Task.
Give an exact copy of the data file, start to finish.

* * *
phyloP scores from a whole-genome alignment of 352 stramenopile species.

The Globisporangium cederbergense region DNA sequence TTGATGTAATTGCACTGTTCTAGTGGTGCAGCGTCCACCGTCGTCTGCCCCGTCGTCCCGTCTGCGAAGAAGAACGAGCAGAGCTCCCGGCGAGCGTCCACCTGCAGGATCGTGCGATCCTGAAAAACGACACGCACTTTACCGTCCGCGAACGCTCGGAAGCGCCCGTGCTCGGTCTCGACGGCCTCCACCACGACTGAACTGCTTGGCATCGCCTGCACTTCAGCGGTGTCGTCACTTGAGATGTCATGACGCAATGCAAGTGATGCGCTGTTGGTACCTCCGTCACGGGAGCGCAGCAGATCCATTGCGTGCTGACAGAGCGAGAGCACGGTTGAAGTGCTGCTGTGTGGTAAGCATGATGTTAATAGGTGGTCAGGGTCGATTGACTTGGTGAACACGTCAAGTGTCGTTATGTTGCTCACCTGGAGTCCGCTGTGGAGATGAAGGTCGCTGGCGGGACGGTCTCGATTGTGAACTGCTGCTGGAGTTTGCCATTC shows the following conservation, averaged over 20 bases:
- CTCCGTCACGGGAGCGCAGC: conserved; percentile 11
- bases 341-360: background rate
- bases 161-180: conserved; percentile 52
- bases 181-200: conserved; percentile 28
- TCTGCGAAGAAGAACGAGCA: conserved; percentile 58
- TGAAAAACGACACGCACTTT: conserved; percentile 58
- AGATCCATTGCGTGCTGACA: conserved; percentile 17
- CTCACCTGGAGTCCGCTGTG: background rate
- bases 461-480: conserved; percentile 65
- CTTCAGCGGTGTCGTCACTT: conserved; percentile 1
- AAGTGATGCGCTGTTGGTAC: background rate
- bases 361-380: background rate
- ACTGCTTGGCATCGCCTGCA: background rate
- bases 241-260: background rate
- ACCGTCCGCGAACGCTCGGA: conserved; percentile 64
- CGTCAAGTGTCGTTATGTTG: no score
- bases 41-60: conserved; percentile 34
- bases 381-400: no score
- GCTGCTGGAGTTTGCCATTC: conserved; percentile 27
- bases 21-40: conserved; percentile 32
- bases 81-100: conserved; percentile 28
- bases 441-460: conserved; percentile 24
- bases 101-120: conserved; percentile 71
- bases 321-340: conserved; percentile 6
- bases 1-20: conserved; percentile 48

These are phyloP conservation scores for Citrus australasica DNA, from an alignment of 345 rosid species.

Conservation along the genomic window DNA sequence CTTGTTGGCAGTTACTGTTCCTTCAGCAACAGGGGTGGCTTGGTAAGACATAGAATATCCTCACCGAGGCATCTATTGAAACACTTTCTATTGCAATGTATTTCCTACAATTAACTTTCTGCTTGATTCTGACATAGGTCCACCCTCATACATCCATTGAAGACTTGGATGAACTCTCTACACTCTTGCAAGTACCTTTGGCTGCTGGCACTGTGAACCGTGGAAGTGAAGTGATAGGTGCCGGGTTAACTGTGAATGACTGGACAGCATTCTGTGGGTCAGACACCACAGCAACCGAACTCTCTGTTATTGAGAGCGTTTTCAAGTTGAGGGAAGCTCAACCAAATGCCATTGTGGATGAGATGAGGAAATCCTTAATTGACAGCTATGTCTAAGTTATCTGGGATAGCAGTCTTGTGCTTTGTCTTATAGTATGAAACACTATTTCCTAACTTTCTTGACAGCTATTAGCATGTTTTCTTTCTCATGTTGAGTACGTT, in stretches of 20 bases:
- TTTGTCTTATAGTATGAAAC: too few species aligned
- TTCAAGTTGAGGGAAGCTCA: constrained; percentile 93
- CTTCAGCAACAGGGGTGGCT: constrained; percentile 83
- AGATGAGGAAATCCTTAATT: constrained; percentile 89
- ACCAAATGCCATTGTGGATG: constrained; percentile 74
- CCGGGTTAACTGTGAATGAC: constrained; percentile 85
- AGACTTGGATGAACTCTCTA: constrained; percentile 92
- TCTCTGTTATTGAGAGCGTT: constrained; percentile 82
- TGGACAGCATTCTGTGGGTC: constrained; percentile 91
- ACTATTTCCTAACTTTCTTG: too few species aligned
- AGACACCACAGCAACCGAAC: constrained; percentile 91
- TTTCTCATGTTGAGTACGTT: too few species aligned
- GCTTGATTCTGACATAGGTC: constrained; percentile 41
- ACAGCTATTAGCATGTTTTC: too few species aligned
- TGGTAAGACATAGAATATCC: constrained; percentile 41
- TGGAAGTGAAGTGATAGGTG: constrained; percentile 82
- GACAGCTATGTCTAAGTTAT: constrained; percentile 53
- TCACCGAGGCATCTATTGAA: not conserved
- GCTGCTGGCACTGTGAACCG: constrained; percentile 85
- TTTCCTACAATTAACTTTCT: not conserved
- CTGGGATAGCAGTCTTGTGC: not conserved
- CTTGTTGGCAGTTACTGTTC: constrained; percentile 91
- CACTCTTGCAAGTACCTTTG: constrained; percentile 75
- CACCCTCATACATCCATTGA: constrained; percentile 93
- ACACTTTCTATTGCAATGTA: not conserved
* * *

phyloP scores from a whole-genome alignment of 352 stramenopile species.

The Globisporangium cederbergense region DNA sequence TTGATGTAATTGCACTGTTCTAGTGGTGCAGCGTCCACCGTCGTCTGCCCCGTCGTCCCGTCTGCGAAGAAGAACGAGCAGAGCTCCCGGCGAGCGTCCACCTGCAGGATCGTGCGATCCTGAAAAACGACACGCACTTTACCGTCCGCGAACGCTCGGAAGCGCCCGTGCTCGGTCTCGACGGCCTCCACCACGACTGAACTGCTTGGCATCGCCTGCACTTCAGCGGTGTCGTCACTTGAGATGTCATGACGCAATGCAAGTGATGCGCTGTTGGTACCTCCGTCACGGGAGCGCAGCAGATCCATTGCGTGCTGACAGAGCGAGAGCACGGTTGAAGTGCTGCTGTGTGGTAAGCATGATGTTAATAGGTGGTCAGGGTCGATTGACTTGGTGAACACGTCAAGTGTCGTTATGTTGCTCACCTGGAGTCCGCTGTGGAGATGAAGGTCGCTGGCGGGACGGTCTCGATTGTGAACTGCTGCTGGAGTTTGCCATTC shows the following conservation, averaged over 20 bases:
- CTCCGTCACGGGAGCGCAGC: conserved; percentile 11
- bases 341-360: background rate
- bases 161-180: conserved; percentile 52
- bases 181-200: conserved; percentile 28
- TCTGCGAAGAAGAACGAGCA: conserved; percentile 58
- TGAAAAACGACACGCACTTT: conserved; percentile 58
- AGATCCATTGCGTGCTGACA: conserved; percentile 17
- CTCACCTGGAGTCCGCTGTG: background rate
- bases 461-480: conserved; percentile 65
- CTTCAGCGGTGTCGTCACTT: conserved; percentile 1
- AAGTGATGCGCTGTTGGTAC: background rate
- bases 361-380: background rate
- ACTGCTTGGCATCGCCTGCA: background rate
- bases 241-260: background rate
- ACCGTCCGCGAACGCTCGGA: conserved; percentile 64
- CGTCAAGTGTCGTTATGTTG: no score
- bases 41-60: conserved; percentile 34
- bases 381-400: no score
- GCTGCTGGAGTTTGCCATTC: conserved; percentile 27
- bases 21-40: conserved; percentile 32
- bases 81-100: conserved; percentile 28
- bases 441-460: conserved; percentile 24
- bases 101-120: conserved; percentile 71
- bases 321-340: conserved; percentile 6
- bases 1-20: conserved; percentile 48

These are phyloP conservation scores for Citrus australasica DNA, from an alignment of 345 rosid species.

Conservation along the genomic window DNA sequence CTTGTTGGCAGTTACTGTTCCTTCAGCAACAGGGGTGGCTTGGTAAGACATAGAATATCCTCACCGAGGCATCTATTGAAACACTTTCTATTGCAATGTATTTCCTACAATTAACTTTCTGCTTGATTCTGACATAGGTCCACCCTCATACATCCATTGAAGACTTGGATGAACTCTCTACACTCTTGCAAGTACCTTTGGCTGCTGGCACTGTGAACCGTGGAAGTGAAGTGATAGGTGCCGGGTTAACTGTGAATGACTGGACAGCATTCTGTGGGTCAGACACCACAGCAACCGAACTCTCTGTTATTGAGAGCGTTTTCAAGTTGAGGGAAGCTCAACCAAATGCCATTGTGGATGAGATGAGGAAATCCTTAATTGACAGCTATGTCTAAGTTATCTGGGATAGCAGTCTTGTGCTTTGTCTTATAGTATGAAACACTATTTCCTAACTTTCTTGACAGCTATTAGCATGTTTTCTTTCTCATGTTGAGTACGTT, in stretches of 20 bases:
- TTTGTCTTATAGTATGAAAC: too few species aligned
- TTCAAGTTGAGGGAAGCTCA: constrained; percentile 93
- CTTCAGCAACAGGGGTGGCT: constrained; percentile 83
- AGATGAGGAAATCCTTAATT: constrained; percentile 89
- ACCAAATGCCATTGTGGATG: constrained; percentile 74
- CCGGGTTAACTGTGAATGAC: constrained; percentile 85
- AGACTTGGATGAACTCTCTA: constrained; percentile 92
- TCTCTGTTATTGAGAGCGTT: constrained; percentile 82
- TGGACAGCATTCTGTGGGTC: constrained; percentile 91
- ACTATTTCCTAACTTTCTTG: too few species aligned
- AGACACCACAGCAACCGAAC: constrained; percentile 91
- TTTCTCATGTTGAGTACGTT: too few species aligned
- GCTTGATTCTGACATAGGTC: constrained; percentile 41
- ACAGCTATTAGCATGTTTTC: too few species aligned
- TGGTAAGACATAGAATATCC: constrained; percentile 41
- TGGAAGTGAAGTGATAGGTG: constrained; percentile 82
- GACAGCTATGTCTAAGTTAT: constrained; percentile 53
- TCACCGAGGCATCTATTGAA: not conserved
- GCTGCTGGCACTGTGAACCG: constrained; percentile 85
- TTTCCTACAATTAACTTTCT: not conserved
- CTGGGATAGCAGTCTTGTGC: not conserved
- CTTGTTGGCAGTTACTGTTC: constrained; percentile 91
- CACTCTTGCAAGTACCTTTG: constrained; percentile 75
- CACCCTCATACATCCATTGA: constrained; percentile 93
- ACACTTTCTATTGCAATGTA: not conserved